Akers has seven horses she is tending to, and one pygmy goat (down from four), and she once even took in a pig. She also works with a much larger horse sanctuary in Florida, and wants to have an impact nationally.

And to do that, she has a plan that involves her first love: soccer.

• • •

Becoming the best

On the Mount Rushmore of the greatest women’s soccer players, Akers would be the George Washington.

You can make the argument that there have been greater players since, but there is no disputing that she was North America’s first great star.

Akers said her family moved from California to Lake Forest Park when she was “10, 11” and became a star with her first team, the Shorelake Thunderbirds, before becoming a three-time high-school All-American at Shorecrest, leading her team to a state title as a junior and to the runner-up spot as a senior in 1984.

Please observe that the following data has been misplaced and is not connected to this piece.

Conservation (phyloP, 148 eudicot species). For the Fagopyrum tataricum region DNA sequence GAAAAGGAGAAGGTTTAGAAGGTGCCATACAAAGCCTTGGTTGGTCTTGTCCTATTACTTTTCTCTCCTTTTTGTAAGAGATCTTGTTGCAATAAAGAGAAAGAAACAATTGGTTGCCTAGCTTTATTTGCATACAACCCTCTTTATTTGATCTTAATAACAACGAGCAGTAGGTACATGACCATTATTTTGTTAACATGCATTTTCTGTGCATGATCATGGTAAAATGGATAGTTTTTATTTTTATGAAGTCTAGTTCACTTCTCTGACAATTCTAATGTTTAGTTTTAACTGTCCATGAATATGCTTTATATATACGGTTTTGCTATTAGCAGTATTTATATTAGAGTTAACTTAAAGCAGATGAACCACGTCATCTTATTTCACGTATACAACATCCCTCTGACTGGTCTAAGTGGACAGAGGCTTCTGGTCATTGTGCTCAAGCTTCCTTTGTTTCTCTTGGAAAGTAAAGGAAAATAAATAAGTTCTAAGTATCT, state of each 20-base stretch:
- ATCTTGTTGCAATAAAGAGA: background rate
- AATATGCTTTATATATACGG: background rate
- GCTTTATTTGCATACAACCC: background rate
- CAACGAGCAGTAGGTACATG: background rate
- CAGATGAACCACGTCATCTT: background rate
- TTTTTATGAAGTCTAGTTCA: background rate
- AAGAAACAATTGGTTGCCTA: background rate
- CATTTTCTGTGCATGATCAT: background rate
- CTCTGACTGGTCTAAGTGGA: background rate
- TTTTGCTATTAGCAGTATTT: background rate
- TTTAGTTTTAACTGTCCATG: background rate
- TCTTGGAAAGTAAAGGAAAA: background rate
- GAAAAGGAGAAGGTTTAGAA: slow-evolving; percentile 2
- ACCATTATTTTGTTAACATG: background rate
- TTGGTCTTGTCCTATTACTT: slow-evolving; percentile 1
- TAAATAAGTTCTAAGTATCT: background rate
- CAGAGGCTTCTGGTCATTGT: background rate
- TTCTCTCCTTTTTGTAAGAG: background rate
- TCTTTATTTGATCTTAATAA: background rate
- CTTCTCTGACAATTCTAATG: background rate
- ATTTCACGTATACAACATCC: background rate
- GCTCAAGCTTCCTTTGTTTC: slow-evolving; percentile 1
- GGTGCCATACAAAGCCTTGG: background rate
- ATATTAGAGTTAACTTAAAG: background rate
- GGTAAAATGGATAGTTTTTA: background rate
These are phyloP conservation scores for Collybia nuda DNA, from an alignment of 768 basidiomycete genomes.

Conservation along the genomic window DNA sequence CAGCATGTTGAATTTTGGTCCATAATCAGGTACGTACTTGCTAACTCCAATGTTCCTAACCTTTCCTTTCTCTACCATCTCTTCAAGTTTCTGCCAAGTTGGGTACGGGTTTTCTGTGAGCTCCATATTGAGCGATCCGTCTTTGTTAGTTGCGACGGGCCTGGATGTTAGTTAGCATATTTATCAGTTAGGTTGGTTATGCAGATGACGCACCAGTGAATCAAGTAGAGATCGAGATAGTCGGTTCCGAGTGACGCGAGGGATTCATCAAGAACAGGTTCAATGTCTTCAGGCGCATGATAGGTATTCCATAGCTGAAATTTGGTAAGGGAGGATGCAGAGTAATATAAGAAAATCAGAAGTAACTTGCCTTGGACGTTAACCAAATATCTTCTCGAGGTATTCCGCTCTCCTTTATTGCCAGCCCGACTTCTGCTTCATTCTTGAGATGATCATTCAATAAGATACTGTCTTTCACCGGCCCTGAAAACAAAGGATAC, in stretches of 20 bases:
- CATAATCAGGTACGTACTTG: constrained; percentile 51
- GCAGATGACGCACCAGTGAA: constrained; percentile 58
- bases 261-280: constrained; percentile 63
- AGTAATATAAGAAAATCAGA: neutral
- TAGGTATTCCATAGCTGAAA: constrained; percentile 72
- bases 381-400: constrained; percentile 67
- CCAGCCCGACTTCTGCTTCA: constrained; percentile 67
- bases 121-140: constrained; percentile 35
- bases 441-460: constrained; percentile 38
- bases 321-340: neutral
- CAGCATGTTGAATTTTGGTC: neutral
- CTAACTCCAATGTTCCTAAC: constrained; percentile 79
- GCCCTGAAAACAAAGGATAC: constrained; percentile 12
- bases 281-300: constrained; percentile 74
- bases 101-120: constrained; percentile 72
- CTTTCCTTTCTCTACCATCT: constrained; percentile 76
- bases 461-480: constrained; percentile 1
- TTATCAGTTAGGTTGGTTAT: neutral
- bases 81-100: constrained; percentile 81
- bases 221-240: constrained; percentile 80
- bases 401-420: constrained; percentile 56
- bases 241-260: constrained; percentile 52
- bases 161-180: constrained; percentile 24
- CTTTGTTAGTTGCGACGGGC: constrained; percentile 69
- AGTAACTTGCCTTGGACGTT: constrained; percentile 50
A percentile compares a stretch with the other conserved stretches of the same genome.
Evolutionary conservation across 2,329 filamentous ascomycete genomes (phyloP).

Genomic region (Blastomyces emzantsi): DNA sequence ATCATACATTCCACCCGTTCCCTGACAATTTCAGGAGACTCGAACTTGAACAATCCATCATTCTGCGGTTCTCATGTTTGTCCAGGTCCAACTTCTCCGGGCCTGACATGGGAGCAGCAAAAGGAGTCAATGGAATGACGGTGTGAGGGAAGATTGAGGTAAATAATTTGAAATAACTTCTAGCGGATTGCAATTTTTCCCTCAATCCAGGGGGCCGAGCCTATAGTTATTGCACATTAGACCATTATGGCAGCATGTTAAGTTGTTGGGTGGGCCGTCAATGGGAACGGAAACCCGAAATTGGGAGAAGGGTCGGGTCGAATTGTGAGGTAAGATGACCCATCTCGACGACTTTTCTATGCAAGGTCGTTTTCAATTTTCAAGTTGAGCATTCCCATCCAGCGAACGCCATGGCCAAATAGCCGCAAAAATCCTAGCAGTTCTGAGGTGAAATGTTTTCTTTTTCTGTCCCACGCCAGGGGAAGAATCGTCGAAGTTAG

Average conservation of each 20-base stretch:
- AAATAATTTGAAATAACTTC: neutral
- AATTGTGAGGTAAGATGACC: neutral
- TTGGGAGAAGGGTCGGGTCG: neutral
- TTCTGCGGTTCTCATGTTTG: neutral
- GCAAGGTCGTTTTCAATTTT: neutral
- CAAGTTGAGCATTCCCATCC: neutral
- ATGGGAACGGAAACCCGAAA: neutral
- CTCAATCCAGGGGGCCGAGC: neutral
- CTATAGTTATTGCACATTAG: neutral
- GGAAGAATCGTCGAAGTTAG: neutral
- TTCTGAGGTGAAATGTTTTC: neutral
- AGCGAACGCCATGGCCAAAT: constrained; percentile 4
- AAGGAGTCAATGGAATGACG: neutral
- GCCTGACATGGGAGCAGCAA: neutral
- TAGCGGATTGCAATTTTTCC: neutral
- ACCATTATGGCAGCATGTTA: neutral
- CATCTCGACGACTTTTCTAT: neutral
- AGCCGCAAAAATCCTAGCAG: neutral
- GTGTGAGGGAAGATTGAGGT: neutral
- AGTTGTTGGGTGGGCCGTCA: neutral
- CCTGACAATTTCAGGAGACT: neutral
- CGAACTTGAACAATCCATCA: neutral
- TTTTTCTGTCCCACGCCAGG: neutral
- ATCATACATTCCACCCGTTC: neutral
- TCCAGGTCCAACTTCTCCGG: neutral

But West Coast universities did not have Division I soccer programs for women, just non-scholarship club teams. Had Washington had a Division I team that offered scholarships, Akers said she likely would have stayed in Seattle.

“I wanted a scholarship and I looked at bunch of East Coast schools — all the top schools — and the last school that contacted me was the University of Central Florida (in Orlando). So I took a trip out there, and I make decisions — I look at all the information in front of me, but the deciding factor is my gut. And my intuition just said that this is the place.”

Her gut did not lead her astray. She was a four-time All-American for the Golden Knights, and by the time she left she was already a star on the national team.

A member of the first U.S. National team in 1985, she led the U.S. to victory in the first Women’s World Cup in 1991, scoring 10 goals, including five against Taiwan in a quarterfinal match. She also led the U.S. to victories in the 1996 Olympics and 1999 World Cup, despite battling several injuries and dealing with chronic fatigue immune dysfunction syndrome.